Pricey Palm Harbor home rental brings nightmare to tenants, lawsuit to landlord

in Local Courts by

After spending a year in a $7,650-a-month home rental, a couple is suing their landlord, claiming the house is falling apart.

Jeramie Concklin and his wife, Honor, moved into the 7,600-square-foot rental in Palm Harbor Jan. 15, 2016.

Now, Mr. Concklin is suing the landlord to terminate the lease and get a refund of the money spent suing him. The suit was filed Dec. 14, 2016.

However, the original landlord, Kamal Nasser, deeded the home to his son, Rifaat Kamal Al-Nasser in late September. Al-Nasser was set to take over as landlord, creating a new lease.

Nasser asked for the lease to state it was from Jan. 1, 2015, but the Concklin’s did not wish to be part of a fraudulent contract. The couple refused to sign.

When they first viewed the house in October 2015, Nasser told the couple he was in the process of completing improvements on the pool house and completing construction of a tree house. He guaranteed everything would be completed in time for them to move in. The Concklin’s signed a two-year lease in November.

Per the lease, their move-in date was set for Dec. 1, 2015; rent was set at $5,900.

On Nov. 8, Nasser informed the Concklin’s that the property wouldn’t be ready until Jan. 1, 2016, asking to change the lease to fit the new date. They reluctantly agreed.

After coming to an agreement on the home’s furnishings, both parties agreed to rent the home for $7,500, including furniture.

An updated lease, including these changes, was sent to the Concklin’s Nov. 26. Nevertheless, Nasser made minor changes and requested the couple come to the home Dec. 2 to sign the finalized lease.

The new tenants were prohibited from inspecting the home but were assured there were only minor improvements to complete, and everything would be done by the time they moved in.

When they finally moved in, the Concklins a cockroach infestation, the pool house wasn’t completed, the tree house hadn’t been started, the master bedroom ceiling fan wasn’t working, shower doors and curtain rods were missing from all bathrooms, and four bedrooms were missing mattresses.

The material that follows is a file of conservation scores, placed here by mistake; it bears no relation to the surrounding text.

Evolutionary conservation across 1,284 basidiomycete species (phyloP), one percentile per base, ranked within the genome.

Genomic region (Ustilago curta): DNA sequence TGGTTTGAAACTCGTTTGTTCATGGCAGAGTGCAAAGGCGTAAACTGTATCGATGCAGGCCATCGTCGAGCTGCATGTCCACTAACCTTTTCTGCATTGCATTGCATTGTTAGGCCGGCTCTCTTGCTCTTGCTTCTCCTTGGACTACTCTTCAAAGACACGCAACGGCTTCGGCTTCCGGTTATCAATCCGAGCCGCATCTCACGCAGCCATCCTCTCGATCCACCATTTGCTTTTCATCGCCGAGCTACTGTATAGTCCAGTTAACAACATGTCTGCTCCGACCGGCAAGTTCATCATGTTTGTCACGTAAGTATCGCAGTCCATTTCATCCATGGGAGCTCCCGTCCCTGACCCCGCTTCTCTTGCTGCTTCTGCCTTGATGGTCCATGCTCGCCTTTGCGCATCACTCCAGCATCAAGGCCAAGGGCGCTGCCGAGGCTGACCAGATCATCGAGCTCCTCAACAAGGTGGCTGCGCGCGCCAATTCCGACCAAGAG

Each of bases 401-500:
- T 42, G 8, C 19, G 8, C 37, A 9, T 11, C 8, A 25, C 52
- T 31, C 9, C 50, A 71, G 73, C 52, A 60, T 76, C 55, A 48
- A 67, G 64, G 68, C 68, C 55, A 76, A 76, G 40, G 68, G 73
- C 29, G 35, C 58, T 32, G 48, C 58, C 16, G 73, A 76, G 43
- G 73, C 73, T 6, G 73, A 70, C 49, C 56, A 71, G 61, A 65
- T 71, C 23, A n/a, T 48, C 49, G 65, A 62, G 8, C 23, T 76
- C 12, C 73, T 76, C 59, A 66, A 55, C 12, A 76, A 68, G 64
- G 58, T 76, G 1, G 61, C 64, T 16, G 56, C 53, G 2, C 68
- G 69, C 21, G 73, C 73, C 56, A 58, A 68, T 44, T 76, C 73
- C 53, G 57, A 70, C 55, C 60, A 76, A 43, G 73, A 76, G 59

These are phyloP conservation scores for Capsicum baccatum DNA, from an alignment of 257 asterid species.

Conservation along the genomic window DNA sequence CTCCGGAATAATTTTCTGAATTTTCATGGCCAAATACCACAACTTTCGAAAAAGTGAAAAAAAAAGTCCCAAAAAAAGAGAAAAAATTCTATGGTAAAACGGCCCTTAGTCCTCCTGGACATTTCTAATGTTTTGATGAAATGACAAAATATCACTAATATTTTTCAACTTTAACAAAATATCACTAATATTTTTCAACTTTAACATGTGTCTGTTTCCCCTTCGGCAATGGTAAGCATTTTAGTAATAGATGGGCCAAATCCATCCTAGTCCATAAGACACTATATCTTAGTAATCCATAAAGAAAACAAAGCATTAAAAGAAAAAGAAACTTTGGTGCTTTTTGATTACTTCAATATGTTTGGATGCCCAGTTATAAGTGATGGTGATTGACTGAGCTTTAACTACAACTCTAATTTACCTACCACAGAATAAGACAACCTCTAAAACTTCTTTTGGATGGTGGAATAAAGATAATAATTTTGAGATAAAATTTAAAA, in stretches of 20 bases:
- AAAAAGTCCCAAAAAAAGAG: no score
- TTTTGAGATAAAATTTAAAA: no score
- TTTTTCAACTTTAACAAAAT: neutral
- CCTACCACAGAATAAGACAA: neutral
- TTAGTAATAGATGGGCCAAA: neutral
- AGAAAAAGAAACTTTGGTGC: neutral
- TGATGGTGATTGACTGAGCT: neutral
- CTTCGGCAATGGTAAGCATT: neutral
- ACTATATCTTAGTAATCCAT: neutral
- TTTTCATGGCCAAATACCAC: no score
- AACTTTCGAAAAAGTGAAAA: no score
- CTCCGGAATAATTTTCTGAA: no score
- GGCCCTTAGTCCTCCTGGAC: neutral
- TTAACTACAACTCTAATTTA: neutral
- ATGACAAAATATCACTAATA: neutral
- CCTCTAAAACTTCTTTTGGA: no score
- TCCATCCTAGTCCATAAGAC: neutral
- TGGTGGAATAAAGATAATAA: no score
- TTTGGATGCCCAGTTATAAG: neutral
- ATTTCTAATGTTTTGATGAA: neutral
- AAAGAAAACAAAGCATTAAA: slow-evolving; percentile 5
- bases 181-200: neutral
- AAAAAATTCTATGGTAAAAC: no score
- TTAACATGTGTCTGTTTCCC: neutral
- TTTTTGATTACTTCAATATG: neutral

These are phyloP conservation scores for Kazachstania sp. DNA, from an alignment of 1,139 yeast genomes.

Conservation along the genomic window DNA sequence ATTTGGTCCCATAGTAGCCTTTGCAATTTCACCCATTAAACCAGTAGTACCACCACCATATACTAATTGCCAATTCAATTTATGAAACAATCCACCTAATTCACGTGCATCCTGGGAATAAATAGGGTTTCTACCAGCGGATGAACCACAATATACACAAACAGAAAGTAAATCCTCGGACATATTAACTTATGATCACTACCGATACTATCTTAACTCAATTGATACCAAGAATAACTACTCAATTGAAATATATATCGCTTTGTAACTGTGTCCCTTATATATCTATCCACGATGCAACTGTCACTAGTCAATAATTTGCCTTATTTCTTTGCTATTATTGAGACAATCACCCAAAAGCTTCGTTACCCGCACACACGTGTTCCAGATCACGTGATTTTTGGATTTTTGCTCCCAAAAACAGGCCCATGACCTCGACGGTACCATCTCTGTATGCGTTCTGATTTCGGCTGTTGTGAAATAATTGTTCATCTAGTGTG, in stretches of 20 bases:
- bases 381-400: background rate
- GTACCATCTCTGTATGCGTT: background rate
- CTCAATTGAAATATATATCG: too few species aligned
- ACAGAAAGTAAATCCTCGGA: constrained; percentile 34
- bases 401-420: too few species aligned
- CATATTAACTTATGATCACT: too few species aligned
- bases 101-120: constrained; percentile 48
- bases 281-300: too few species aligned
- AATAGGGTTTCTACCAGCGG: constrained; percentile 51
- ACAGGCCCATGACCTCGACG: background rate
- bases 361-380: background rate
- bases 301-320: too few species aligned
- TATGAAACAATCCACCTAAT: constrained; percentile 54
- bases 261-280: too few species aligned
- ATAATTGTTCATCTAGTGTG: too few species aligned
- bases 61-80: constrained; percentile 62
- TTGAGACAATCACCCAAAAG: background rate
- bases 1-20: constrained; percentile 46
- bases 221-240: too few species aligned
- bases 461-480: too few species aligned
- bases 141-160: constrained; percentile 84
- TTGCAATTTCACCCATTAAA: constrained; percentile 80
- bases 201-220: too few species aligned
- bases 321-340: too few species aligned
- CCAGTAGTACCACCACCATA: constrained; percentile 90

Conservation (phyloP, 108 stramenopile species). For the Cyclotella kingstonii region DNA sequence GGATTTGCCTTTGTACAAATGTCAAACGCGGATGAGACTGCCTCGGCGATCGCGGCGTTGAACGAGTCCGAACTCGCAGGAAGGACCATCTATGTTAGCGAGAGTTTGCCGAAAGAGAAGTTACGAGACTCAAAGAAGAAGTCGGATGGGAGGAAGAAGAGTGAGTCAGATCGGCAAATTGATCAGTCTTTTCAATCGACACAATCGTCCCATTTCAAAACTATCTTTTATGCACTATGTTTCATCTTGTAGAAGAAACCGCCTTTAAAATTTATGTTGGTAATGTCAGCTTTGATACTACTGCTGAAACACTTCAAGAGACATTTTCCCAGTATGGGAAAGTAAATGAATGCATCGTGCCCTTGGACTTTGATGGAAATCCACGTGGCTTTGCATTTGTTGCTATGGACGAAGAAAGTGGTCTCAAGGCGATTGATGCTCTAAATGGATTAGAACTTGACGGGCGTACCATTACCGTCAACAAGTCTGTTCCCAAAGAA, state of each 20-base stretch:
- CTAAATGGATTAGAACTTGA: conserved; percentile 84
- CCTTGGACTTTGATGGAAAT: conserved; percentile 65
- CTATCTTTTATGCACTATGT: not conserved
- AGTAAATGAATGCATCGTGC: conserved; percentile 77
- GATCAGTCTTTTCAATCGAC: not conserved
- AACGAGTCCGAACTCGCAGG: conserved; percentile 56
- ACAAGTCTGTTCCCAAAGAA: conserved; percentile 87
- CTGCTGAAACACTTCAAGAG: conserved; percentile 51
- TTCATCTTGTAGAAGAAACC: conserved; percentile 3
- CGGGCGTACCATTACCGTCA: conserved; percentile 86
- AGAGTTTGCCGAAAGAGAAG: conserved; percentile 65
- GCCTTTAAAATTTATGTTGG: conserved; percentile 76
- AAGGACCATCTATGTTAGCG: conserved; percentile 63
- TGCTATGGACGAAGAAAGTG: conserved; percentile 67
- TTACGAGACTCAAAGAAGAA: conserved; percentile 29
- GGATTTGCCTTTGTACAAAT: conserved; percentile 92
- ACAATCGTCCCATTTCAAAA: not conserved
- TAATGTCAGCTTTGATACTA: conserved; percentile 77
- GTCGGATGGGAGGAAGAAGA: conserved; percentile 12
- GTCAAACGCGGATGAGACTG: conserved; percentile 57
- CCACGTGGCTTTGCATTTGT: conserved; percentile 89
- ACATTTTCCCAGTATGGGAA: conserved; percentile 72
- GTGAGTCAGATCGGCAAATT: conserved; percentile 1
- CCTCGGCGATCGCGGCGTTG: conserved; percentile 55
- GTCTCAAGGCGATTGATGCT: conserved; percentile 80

Shortly after moving in, the air conditioner in the master bedroom stopped working. The unit was replaced with a new unit that leaked water, causing water damage and mold to grow throughout the room. The following months yielded three more units to either flood or stop working. The company working on the air conditioners informed the Concklin’s that they would not make any more repairs until Nasser paid the balance on the account.

Water stains were found in the home. When Nasser was told of the issue, he told the tenants he would paint over them.

The lease also included lawn and pool service. For months, the pool water was green, and the lawn was suffering.

The Concklin’s have paid over $100,000 in rent throughout the 11 months living in the home.

In November, they wrote to Nasser asking for repairs to be made or rent would be withheld. Although contractors and experts came to make estimates, Nasser hired handymen to fix the mold, water pressure, roof damage and other issues.

Because the work wasn’t completed by December, rent was withheld. Nasser attempted to evict the tenants Dec. 10. The notice was taped to their door and requested payment be made by Nov. 6, 2016, more than a month before the eviction notice was given.

Legally, Florida tenants can withhold rent when notice is given under certain circumstances.

Mrs. Concklin is the lawyer of record in the suit.

 

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